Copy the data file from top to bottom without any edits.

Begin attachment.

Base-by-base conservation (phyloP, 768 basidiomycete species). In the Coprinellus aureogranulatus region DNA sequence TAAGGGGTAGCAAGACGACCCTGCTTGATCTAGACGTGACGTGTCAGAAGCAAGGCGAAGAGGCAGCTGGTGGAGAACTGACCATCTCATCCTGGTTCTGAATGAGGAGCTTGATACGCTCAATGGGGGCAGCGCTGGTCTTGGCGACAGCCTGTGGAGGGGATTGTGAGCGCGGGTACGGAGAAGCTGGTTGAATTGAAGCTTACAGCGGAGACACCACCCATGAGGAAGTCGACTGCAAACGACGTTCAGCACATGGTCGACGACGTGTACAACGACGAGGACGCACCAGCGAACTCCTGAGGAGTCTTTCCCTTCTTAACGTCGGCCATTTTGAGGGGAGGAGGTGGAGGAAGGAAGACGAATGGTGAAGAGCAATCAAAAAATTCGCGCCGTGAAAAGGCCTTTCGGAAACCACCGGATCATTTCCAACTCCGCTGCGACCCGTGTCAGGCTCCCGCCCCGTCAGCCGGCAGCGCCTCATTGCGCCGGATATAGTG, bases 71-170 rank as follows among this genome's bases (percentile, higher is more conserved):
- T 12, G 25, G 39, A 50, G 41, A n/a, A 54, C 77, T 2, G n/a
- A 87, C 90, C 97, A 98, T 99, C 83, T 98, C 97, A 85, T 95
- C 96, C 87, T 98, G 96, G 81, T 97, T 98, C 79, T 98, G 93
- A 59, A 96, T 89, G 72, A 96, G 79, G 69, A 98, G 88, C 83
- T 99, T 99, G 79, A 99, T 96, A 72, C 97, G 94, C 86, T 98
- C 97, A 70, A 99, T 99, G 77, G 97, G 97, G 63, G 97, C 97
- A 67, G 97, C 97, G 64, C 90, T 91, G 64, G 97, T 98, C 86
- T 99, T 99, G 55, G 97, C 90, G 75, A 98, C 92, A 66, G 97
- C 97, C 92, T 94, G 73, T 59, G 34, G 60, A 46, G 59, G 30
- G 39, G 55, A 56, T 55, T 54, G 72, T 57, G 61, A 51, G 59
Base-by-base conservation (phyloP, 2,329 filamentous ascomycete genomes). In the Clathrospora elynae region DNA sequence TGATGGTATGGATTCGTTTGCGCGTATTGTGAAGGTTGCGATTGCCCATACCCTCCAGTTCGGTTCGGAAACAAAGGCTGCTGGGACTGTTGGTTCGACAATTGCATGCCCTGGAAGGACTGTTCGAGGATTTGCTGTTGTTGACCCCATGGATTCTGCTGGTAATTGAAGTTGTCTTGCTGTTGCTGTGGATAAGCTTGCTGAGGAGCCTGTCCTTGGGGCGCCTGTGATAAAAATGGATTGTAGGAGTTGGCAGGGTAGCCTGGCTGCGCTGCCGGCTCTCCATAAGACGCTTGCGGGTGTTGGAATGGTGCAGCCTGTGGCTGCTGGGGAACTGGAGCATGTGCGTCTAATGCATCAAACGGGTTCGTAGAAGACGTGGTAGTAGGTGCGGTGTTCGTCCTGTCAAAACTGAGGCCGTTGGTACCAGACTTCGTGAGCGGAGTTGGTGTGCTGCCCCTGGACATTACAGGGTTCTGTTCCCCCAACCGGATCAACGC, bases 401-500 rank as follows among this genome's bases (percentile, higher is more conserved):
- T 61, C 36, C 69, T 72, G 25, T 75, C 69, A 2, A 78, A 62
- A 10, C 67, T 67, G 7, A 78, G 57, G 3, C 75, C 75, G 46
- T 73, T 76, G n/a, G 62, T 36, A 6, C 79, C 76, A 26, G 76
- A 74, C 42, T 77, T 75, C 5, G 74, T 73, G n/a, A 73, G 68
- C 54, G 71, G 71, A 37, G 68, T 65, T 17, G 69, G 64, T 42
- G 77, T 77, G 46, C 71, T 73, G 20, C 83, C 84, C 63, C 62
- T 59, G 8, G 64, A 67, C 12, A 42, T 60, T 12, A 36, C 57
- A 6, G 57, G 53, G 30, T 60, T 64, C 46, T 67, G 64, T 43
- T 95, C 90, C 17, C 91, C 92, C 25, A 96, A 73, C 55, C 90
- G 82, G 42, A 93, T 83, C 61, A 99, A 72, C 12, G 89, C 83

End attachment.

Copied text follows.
Base-by-base conservation (phyloP, 768 basidiomycete species). In the Coprinellus aureogranulatus region DNA sequence TAAGGGGTAGCAAGACGACCCTGCTTGATCTAGACGTGACGTGTCAGAAGCAAGGCGAAGAGGCAGCTGGTGGAGAACTGACCATCTCATCCTGGTTCTGAATGAGGAGCTTGATACGCTCAATGGGGGCAGCGCTGGTCTTGGCGACAGCCTGTGGAGGGGATTGTGAGCGCGGGTACGGAGAAGCTGGTTGAATTGAAGCTTACAGCGGAGACACCACCCATGAGGAAGTCGACTGCAAACGACGTTCAGCACATGGTCGACGACGTGTACAACGACGAGGACGCACCAGCGAACTCCTGAGGAGTCTTTCCCTTCTTAACGTCGGCCATTTTGAGGGGAGGAGGTGGAGGAAGGAAGACGAATGGTGAAGAGCAATCAAAAAATTCGCGCCGTGAAAAGGCCTTTCGGAAACCACCGGATCATTTCCAACTCCGCTGCGACCCGTGTCAGGCTCCCGCCCCGTCAGCCGGCAGCGCCTCATTGCGCCGGATATAGTG, bases 71-170 rank as follows among this genome's bases (percentile, higher is more conserved):
- T 12, G 25, G 39, A 50, G 41, A n/a, A 54, C 77, T 2, G n/a
- A 87, C 90, C 97, A 98, T 99, C 83, T 98, C 97, A 85, T 95
- C 96, C 87, T 98, G 96, G 81, T 97, T 98, C 79, T 98, G 93
- A 59, A 96, T 89, G 72, A 96, G 79, G 69, A 98, G 88, C 83
- T 99, T 99, G 79, A 99, T 96, A 72, C 97, G 94, C 86, T 98
- C 97, A 70, A 99, T 99, G 77, G 97, G 97, G 63, G 97, C 97
- A 67, G 97, C 97, G 64, C 90, T 91, G 64, G 97, T 98, C 86
- T 99, T 99, G 55, G 97, C 90, G 75, A 98, C 92, A 66, G 97
- C 97, C 92, T 94, G 73, T 59, G 34, G 60, A 46, G 59, G 30
- G 39, G 55, A 56, T 55, T 54, G 72, T 57, G 61, A 51, G 59
Base-by-base conservation (phyloP, 2,329 filamentous ascomycete genomes). In the Clathrospora elynae region DNA sequence TGATGGTATGGATTCGTTTGCGCGTATTGTGAAGGTTGCGATTGCCCATACCCTCCAGTTCGGTTCGGAAACAAAGGCTGCTGGGACTGTTGGTTCGACAATTGCATGCCCTGGAAGGACTGTTCGAGGATTTGCTGTTGTTGACCCCATGGATTCTGCTGGTAATTGAAGTTGTCTTGCTGTTGCTGTGGATAAGCTTGCTGAGGAGCCTGTCCTTGGGGCGCCTGTGATAAAAATGGATTGTAGGAGTTGGCAGGGTAGCCTGGCTGCGCTGCCGGCTCTCCATAAGACGCTTGCGGGTGTTGGAATGGTGCAGCCTGTGGCTGCTGGGGAACTGGAGCATGTGCGTCTAATGCATCAAACGGGTTCGTAGAAGACGTGGTAGTAGGTGCGGTGTTCGTCCTGTCAAAACTGAGGCCGTTGGTACCAGACTTCGTGAGCGGAGTTGGTGTGCTGCCCCTGGACATTACAGGGTTCTGTTCCCCCAACCGGATCAACGC, bases 401-500 rank as follows among this genome's bases (percentile, higher is more conserved):
- T 61, C 36, C 69, T 72, G 25, T 75, C 69, A 2, A 78, A 62
- A 10, C 67, T 67, G 7, A 78, G 57, G 3, C 75, C 75, G 46
- T 73, T 76, G n/a, G 62, T 36, A 6, C 79, C 76, A 26, G 76
- A 74, C 42, T 77, T 75, C 5, G 74, T 73, G n/a, A 73, G 68
- C 54, G 71, G 71, A 37, G 68, T 65, T 17, G 69, G 64, T 42
- G 77, T 77, G 46, C 71, T 73, G 20, C 83, C 84, C 63, C 62
- T 59, G 8, G 64, A 67, C 12, A 42, T 60, T 12, A 36, C 57
- A 6, G 57, G 53, G 30, T 60, T 64, C 46, T 67, G 64, T 43
- T 95, C 90, C 17, C 91, C 92, C 25, A 96, A 73, C 55, C 90
- G 82, G 42, A 93, T 83, C 61, A 99, A 72, C 12, G 89, C 83